12 Eisenhower Introduces New Policies Eisenhower knew first hand the horrors of war -led WWII Allied invasion of North Africa, Italy, and Normandy -worked with both top military leaders and political leaders during war and spoke their language -accepted much of Truman’s foreign policy -believed strongly in containing communism

13 Eisenhower Introduces New Policies Secretary of State John Foster Dulles, under Eisenhower was a diplomat that helped organize the UN after WWII -endorsed President’s vision of role US should play in the world. Ike and Dulles differed from Truman and Acheson. Both considered spread of communism greatest threat to free world Ike felt Truman approach of endless series of conflicts threatened to drain country’s resources

14 Eisenhower Favors Massive Retaliation

15 Opposed spending billion on conventional forces and weapons Focused on stockpiling nuclear weapons and building planes, missiles, and subs needed to deliver them Ike’s new policy drew criticism -Conservatives felt downgrading conventional forces would weaken American defense -Liberals feared preparing for nuclear war made war more likely

16 Eisenhower Favors Massive Retaliation Dulles believed that only by going to brink of war could US protect allies, discourage communist aggression, and prevent war Dulles’s approach became known as “brinkmanship”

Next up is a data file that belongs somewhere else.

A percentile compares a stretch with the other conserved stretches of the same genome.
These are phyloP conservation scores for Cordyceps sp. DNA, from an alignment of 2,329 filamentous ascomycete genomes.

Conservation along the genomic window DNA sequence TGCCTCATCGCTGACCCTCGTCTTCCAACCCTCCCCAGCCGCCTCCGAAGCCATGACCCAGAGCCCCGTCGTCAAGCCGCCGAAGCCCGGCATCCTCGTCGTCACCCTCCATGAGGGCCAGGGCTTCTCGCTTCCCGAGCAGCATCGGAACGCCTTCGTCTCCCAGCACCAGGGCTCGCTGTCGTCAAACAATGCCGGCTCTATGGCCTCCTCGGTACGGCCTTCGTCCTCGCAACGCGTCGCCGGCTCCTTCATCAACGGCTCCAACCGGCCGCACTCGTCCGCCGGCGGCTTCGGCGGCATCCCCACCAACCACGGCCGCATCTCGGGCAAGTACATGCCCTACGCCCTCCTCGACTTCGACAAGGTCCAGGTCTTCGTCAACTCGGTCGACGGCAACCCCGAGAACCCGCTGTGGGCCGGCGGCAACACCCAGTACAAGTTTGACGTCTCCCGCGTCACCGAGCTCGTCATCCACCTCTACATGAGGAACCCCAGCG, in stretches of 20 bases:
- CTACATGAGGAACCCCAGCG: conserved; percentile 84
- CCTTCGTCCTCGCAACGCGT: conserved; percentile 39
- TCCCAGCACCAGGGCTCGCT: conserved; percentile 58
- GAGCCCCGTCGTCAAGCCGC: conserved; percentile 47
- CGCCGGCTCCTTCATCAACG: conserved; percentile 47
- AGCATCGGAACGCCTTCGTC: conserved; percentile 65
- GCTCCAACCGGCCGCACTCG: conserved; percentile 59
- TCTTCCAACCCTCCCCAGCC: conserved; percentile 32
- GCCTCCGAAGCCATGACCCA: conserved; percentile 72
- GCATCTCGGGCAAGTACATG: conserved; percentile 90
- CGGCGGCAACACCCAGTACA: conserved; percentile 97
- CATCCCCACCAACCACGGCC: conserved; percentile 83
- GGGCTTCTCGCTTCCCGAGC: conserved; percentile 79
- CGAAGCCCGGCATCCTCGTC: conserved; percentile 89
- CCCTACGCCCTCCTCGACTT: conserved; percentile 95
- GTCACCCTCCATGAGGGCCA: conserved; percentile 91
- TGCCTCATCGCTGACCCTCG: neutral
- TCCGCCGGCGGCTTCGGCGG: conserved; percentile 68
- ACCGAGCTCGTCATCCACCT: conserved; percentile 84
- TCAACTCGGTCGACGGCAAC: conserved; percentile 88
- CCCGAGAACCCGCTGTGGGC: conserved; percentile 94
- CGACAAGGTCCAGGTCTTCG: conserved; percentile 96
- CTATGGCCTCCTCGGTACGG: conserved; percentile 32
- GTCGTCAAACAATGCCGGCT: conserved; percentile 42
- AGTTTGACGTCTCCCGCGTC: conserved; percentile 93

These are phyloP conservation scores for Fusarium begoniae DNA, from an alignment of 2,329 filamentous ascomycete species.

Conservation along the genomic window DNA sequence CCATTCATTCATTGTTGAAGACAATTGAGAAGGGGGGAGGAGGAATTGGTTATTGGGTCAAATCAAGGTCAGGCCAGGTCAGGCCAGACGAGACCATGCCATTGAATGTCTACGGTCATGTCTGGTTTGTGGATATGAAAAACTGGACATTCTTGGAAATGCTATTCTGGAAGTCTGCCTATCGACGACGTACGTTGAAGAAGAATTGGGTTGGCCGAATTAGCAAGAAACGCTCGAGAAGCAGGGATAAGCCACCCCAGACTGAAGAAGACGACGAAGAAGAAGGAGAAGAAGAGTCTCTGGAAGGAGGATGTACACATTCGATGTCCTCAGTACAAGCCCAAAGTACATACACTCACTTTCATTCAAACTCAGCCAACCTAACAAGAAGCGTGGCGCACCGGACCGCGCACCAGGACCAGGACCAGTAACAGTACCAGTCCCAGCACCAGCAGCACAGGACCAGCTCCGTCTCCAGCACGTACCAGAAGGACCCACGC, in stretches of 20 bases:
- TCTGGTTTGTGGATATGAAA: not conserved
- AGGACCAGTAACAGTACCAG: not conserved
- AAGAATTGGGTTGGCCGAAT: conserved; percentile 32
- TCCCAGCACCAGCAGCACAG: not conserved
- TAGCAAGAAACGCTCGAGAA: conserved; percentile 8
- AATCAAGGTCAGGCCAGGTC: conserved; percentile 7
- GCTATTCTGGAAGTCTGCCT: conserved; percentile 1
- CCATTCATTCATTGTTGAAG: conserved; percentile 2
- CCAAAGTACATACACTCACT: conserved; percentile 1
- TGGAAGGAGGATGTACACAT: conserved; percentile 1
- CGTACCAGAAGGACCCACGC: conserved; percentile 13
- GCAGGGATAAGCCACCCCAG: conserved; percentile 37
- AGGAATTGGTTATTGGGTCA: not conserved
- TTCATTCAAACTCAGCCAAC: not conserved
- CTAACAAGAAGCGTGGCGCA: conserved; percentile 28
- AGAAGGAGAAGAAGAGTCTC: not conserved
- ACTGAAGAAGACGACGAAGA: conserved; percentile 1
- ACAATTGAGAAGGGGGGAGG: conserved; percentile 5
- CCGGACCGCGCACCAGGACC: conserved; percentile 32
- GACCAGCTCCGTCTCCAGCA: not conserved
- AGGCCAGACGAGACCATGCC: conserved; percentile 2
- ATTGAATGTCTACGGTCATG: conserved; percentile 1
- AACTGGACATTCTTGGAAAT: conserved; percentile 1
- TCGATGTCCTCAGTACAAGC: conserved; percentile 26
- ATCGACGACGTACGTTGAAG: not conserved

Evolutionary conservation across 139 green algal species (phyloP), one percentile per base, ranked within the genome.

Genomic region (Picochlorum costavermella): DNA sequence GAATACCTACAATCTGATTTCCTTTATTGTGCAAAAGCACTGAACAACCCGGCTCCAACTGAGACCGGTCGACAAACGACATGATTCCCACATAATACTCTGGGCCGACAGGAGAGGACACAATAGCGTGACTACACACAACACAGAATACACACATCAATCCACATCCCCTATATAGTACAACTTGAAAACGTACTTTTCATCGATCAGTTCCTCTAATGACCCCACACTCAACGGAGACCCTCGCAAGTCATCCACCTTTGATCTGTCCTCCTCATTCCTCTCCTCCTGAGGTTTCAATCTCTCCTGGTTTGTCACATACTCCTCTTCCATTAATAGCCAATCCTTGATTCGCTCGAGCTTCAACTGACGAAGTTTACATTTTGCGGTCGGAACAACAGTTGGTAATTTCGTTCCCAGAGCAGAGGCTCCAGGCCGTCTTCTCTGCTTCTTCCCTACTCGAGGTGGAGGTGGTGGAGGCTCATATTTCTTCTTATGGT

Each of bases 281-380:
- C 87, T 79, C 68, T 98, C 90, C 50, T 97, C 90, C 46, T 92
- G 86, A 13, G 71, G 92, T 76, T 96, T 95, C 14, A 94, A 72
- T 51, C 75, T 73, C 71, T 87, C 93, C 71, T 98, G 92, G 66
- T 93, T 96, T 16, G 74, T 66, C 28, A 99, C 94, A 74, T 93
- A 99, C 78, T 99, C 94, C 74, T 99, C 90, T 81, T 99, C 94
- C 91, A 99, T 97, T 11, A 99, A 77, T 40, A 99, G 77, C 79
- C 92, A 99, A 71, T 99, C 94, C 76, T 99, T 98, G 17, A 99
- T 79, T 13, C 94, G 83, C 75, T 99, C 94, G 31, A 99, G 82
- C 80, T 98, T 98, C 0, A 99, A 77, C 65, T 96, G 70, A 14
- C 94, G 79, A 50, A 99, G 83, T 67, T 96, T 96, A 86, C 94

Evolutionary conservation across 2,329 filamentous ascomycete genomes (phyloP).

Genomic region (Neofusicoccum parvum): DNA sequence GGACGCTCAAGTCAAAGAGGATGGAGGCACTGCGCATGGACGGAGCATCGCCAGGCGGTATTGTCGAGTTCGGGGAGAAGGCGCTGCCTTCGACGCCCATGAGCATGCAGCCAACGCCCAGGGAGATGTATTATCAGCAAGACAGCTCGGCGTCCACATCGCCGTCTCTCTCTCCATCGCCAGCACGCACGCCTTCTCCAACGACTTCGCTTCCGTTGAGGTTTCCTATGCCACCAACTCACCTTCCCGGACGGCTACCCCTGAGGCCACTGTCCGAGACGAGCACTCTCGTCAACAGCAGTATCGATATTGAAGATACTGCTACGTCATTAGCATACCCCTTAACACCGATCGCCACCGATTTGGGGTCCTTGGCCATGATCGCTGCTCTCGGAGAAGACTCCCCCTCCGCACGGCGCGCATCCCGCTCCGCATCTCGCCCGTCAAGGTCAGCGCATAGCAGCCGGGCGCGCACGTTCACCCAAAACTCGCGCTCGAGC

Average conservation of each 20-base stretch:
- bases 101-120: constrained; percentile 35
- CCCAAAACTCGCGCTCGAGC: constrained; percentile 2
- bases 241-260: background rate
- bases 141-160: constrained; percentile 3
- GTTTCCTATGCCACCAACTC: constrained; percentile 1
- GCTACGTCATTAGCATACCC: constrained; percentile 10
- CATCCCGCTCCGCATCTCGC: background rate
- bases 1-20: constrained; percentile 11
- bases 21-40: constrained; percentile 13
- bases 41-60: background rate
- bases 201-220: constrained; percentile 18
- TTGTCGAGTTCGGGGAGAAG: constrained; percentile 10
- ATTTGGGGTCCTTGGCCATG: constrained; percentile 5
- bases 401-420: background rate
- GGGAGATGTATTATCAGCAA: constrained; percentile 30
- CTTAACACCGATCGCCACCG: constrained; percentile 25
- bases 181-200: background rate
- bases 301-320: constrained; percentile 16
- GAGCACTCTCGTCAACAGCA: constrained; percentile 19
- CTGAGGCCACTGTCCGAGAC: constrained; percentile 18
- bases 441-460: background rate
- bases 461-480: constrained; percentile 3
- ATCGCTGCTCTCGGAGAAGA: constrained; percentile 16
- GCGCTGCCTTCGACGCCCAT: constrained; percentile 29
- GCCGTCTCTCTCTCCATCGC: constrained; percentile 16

17 Stalin’s Death EasesTensions March 5, 1953, Joseph Stalin died Death set off short power struggle Nikita Khrushchev soon emerged as new head of Soviet Union -a communist -determined opponent of US -not as suspicious or cruel as Stalin -condemned excesses of Stalin regime -inched toward more peaceful relations with West

18 Stalin’s Death EasesTensions July 1955, Khrushchev met Eisenhower in Geneva Meeting yielded few results Did seem a small move toward “peaceful co-existence of the two powers

19 Checkpoint Question How was Eisenhower’s approach to foreign affairs different from that of Truman?

20 The Cold War Goes Global Peaceful co-existence was easier to imagine than it was to practice. US and Soviet Union deeply divided Soviet Union would not allow free elections in area it controlled -continued to attempt to spread communism around world Dulles talked about “rolling back” communism and liberating countries under Soviet rule

21 Unrest Explodes Behind the Iron Curtain 1956, workers in Poland rioted against Soviet rule -won greater control of their government -did not attempt to leave Warsaw Pact -Soviets permitted actions

22 Unrest Explodes Behind the Iron Curtain Hungarian students and workers organized huge demonstrations -demanded pro-Soviet officials be replaced -wanted Soviet troops withdrawn -wanted noncommunist political parties organized Khrushchev responded brutally -sent in troops and tanks to crush revolution -executed revolution’s leaders -killed hundreds -restores hard-line communists to power

23 Unrest Explodes Behind the Iron Curtain Americans could only watch in horror Eisenhower’s massive retaliation approach was powerless Hungarian revolt added a new level of hostility to international relations Olympic Games, held in Nov. in Melbourne, Australia, bitter feelings surfaced -Water-polo match betw, Soviet Union and Hungary turned into what Sportswriters called “blood in the water” match